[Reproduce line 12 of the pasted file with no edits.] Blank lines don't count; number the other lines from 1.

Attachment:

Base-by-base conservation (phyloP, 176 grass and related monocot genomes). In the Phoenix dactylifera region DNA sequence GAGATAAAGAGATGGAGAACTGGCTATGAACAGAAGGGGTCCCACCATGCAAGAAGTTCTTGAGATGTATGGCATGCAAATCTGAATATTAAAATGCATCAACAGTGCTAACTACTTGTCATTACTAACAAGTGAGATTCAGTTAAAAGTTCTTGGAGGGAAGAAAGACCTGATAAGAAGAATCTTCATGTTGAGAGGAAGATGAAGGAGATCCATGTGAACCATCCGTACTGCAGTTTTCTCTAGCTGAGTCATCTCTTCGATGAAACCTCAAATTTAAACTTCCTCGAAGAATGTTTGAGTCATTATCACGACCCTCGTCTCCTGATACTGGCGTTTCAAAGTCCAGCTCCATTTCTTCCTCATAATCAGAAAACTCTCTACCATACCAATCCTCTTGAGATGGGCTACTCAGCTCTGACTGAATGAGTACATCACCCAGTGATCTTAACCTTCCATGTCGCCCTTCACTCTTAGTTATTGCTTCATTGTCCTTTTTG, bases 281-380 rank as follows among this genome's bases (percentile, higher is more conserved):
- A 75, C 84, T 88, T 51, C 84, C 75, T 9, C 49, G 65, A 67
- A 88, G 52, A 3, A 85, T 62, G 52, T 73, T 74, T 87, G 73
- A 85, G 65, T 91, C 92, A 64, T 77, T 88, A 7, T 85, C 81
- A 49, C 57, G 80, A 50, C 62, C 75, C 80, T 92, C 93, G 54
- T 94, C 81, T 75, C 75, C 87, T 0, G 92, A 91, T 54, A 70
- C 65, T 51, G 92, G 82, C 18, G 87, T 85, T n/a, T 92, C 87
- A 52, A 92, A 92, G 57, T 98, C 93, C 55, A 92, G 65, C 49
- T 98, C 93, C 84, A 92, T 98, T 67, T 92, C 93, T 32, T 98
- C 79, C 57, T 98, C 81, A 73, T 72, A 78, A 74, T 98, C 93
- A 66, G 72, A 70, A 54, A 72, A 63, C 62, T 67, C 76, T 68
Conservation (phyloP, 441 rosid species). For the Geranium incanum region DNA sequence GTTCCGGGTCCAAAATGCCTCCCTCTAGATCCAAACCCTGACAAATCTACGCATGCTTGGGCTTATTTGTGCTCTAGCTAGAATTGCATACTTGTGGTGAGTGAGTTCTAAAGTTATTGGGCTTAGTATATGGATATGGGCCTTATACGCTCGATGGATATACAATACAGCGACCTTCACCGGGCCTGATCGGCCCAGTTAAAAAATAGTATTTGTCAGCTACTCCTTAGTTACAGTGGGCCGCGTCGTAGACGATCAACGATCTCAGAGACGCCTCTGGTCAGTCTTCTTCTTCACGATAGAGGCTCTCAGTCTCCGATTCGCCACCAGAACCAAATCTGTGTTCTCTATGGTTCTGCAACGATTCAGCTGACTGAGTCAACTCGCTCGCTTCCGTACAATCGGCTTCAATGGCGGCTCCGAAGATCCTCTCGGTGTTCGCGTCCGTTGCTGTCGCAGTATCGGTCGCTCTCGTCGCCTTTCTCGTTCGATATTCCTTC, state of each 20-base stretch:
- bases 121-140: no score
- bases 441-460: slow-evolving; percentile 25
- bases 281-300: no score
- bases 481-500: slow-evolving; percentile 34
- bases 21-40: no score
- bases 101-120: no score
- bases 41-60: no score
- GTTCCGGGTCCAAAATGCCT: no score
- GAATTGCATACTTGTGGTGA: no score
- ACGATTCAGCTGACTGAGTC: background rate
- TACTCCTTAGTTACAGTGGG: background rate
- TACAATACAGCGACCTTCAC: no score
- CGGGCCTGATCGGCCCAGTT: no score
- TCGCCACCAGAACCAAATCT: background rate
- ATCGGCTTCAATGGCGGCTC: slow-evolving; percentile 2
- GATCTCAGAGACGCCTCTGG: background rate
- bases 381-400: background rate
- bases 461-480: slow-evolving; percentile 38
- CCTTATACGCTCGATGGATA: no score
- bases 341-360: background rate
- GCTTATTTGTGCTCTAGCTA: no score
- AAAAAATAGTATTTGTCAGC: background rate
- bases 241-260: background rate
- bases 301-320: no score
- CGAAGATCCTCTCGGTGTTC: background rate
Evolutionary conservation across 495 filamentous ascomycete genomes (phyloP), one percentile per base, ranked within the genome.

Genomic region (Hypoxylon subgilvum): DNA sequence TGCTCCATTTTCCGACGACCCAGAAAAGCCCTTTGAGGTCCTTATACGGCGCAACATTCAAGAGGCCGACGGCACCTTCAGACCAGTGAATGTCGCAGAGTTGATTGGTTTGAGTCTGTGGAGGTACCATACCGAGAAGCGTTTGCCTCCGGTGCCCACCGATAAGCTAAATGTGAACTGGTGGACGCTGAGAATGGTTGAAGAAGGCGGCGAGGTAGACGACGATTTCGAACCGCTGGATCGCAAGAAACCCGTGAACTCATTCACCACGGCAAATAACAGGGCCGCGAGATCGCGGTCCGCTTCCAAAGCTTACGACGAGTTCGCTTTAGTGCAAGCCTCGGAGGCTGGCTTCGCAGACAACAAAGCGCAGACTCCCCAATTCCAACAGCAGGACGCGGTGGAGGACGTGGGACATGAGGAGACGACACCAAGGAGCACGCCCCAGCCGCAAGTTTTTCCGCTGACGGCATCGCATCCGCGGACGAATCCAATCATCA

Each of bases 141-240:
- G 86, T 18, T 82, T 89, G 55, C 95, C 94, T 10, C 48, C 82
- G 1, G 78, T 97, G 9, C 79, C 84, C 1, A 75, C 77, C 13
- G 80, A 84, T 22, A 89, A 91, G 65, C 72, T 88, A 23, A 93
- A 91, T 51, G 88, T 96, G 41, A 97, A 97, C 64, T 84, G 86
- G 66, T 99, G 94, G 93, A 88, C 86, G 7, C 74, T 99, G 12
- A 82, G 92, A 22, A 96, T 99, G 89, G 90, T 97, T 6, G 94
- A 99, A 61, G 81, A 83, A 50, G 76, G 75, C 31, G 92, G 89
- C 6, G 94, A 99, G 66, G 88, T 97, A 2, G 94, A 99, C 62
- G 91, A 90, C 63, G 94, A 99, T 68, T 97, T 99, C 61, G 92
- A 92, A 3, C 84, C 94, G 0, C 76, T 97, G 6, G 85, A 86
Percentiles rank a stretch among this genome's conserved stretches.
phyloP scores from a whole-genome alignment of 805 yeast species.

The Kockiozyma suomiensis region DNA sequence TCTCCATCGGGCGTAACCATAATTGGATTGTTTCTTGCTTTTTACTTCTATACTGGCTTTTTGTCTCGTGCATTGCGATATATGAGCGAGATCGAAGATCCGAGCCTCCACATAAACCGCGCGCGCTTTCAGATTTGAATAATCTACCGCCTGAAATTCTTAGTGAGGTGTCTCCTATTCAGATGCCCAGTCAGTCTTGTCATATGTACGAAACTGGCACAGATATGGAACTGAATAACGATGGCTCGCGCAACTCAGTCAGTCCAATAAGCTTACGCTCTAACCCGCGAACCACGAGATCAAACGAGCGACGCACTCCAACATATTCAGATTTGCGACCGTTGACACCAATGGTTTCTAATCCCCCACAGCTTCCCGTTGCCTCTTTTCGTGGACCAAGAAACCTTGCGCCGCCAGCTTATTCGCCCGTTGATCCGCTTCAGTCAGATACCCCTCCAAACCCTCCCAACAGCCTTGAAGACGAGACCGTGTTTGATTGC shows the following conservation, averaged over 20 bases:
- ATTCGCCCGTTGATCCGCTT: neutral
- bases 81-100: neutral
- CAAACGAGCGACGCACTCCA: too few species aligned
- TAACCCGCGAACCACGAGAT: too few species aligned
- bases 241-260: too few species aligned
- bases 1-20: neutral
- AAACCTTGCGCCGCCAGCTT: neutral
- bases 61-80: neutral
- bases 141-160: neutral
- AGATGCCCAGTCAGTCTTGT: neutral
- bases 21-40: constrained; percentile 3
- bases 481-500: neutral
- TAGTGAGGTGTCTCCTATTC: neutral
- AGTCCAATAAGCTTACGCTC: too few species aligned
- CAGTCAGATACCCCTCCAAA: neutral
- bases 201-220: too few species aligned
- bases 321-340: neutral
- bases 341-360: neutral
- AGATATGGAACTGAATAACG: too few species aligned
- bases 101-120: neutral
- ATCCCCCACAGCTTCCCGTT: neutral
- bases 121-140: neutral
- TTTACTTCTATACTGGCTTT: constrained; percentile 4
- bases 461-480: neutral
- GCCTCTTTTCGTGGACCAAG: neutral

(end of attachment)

Conservation (phyloP, 441 rosid species). For the Geranium incanum region DNA sequence GTTCCGGGTCCAAAATGCCTCCCTCTAGATCCAAACCCTGACAAATCTACGCATGCTTGGGCTTATTTGTGCTCTAGCTAGAATTGCATACTTGTGGTGAGTGAGTTCTAAAGTTATTGGGCTTAGTATATGGATATGGGCCTTATACGCTCGATGGATATACAATACAGCGACCTTCACCGGGCCTGATCGGCCCAGTTAAAAAATAGTATTTGTCAGCTACTCCTTAGTTACAGTGGGCCGCGTCGTAGACGATCAACGATCTCAGAGACGCCTCTGGTCAGTCTTCTTCTTCACGATAGAGGCTCTCAGTCTCCGATTCGCCACCAGAACCAAATCTGTGTTCTCTATGGTTCTGCAACGATTCAGCTGACTGAGTCAACTCGCTCGCTTCCGTACAATCGGCTTCAATGGCGGCTCCGAAGATCCTCTCGGTGTTCGCGTCCGTTGCTGTCGCAGTATCGGTCGCTCTCGTCGCCTTTCTCGTTCGATATTCCTTC, state of each 20-base stretch: